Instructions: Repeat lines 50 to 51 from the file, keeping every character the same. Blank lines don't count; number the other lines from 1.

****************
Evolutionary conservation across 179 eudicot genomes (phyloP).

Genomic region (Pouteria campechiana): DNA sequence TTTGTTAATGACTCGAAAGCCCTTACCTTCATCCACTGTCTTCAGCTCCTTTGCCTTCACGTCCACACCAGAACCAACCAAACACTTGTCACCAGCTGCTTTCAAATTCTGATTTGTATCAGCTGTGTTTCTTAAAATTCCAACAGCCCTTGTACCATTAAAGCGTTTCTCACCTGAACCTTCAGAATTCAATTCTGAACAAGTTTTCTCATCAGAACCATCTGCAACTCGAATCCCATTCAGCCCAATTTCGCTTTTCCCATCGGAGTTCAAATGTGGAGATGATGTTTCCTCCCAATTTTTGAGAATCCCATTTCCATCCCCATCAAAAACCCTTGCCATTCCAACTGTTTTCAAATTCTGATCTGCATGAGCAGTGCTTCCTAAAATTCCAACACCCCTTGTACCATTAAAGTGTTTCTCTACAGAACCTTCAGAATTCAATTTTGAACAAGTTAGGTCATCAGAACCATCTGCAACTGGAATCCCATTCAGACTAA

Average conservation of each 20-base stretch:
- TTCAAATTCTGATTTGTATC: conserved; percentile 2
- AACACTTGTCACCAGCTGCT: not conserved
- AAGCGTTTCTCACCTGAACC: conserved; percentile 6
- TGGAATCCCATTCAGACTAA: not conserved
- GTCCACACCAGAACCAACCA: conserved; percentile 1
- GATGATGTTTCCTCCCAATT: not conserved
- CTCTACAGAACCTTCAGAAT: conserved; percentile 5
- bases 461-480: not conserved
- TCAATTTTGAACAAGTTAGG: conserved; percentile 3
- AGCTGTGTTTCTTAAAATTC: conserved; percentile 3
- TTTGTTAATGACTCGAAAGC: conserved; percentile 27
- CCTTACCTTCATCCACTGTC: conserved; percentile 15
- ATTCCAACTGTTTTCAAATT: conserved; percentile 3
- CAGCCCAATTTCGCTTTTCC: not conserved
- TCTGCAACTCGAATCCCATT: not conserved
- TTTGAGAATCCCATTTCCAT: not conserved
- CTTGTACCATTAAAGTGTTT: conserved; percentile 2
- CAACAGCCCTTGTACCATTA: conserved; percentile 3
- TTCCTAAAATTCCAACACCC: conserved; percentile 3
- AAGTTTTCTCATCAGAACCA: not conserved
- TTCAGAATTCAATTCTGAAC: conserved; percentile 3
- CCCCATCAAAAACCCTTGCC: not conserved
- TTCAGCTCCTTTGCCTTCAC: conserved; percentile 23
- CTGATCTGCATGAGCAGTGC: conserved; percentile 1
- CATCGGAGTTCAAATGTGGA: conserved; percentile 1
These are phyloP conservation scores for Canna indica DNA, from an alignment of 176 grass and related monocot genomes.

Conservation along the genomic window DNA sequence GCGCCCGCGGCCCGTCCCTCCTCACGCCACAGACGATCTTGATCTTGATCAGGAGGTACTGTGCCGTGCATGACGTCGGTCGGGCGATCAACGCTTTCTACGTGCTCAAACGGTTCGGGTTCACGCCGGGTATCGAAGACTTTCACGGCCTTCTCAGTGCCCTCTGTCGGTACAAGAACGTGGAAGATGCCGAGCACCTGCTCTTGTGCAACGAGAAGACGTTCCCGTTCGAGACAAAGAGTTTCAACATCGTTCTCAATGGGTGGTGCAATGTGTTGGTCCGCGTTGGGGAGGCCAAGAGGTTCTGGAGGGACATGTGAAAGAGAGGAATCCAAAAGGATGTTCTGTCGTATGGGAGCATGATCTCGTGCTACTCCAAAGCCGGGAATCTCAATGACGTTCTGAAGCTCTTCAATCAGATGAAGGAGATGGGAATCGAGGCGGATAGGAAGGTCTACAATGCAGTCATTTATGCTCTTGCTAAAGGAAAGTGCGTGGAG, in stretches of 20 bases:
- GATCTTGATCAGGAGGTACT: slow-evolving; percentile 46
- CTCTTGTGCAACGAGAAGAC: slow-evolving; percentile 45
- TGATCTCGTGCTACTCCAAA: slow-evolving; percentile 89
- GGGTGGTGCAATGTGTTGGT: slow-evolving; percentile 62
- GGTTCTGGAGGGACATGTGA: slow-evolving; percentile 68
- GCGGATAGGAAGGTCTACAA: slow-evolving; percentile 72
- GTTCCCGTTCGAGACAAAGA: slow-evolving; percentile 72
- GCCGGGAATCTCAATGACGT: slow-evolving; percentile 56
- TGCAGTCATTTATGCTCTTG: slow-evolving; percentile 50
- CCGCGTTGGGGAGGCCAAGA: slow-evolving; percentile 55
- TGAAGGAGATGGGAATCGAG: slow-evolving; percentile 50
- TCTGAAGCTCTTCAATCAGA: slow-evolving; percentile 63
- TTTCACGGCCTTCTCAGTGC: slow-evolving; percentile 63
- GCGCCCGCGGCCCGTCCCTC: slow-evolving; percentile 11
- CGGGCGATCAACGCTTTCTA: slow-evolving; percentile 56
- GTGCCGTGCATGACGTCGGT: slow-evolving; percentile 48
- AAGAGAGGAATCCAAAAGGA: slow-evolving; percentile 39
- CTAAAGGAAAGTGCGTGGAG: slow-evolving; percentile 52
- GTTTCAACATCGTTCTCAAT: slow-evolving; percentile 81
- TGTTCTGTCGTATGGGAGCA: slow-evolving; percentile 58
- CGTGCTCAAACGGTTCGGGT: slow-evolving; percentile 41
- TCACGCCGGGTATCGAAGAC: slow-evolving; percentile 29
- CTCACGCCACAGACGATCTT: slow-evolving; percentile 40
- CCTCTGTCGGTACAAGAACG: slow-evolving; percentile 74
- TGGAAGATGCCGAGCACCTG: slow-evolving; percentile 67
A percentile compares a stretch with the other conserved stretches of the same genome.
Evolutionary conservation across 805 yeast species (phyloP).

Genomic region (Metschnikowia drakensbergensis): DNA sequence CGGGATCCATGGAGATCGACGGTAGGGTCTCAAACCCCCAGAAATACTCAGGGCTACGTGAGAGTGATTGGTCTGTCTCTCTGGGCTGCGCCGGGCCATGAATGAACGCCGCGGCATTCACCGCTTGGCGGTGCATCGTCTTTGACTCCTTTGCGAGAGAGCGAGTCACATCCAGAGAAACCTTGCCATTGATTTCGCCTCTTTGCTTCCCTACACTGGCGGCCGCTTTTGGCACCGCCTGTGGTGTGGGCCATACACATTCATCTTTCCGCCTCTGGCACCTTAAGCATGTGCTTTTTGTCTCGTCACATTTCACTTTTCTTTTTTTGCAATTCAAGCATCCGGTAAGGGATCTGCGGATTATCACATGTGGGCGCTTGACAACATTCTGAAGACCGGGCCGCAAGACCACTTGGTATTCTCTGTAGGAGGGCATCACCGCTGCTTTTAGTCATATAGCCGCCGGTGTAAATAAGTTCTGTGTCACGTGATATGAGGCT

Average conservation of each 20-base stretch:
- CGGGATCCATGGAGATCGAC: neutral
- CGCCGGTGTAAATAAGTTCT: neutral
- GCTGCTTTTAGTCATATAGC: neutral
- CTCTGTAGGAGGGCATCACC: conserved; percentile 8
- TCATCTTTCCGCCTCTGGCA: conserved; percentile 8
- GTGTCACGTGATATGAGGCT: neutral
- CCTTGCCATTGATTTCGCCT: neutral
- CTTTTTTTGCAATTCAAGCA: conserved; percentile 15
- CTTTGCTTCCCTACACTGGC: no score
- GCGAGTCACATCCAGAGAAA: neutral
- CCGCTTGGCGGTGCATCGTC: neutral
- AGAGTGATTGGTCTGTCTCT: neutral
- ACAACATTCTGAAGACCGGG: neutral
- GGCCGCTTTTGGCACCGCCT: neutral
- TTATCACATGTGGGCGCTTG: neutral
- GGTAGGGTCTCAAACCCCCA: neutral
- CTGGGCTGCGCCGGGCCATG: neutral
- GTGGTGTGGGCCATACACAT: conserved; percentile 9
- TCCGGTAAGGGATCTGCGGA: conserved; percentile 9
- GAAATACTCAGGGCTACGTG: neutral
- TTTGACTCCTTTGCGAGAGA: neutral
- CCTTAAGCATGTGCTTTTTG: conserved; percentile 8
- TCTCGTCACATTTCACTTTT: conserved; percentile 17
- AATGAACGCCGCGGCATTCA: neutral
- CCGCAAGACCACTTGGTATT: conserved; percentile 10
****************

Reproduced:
- TGTTCTGTCGTATGGGAGCA: slow-evolving; percentile 58
- CGTGCTCAAACGGTTCGGGT: slow-evolving; percentile 41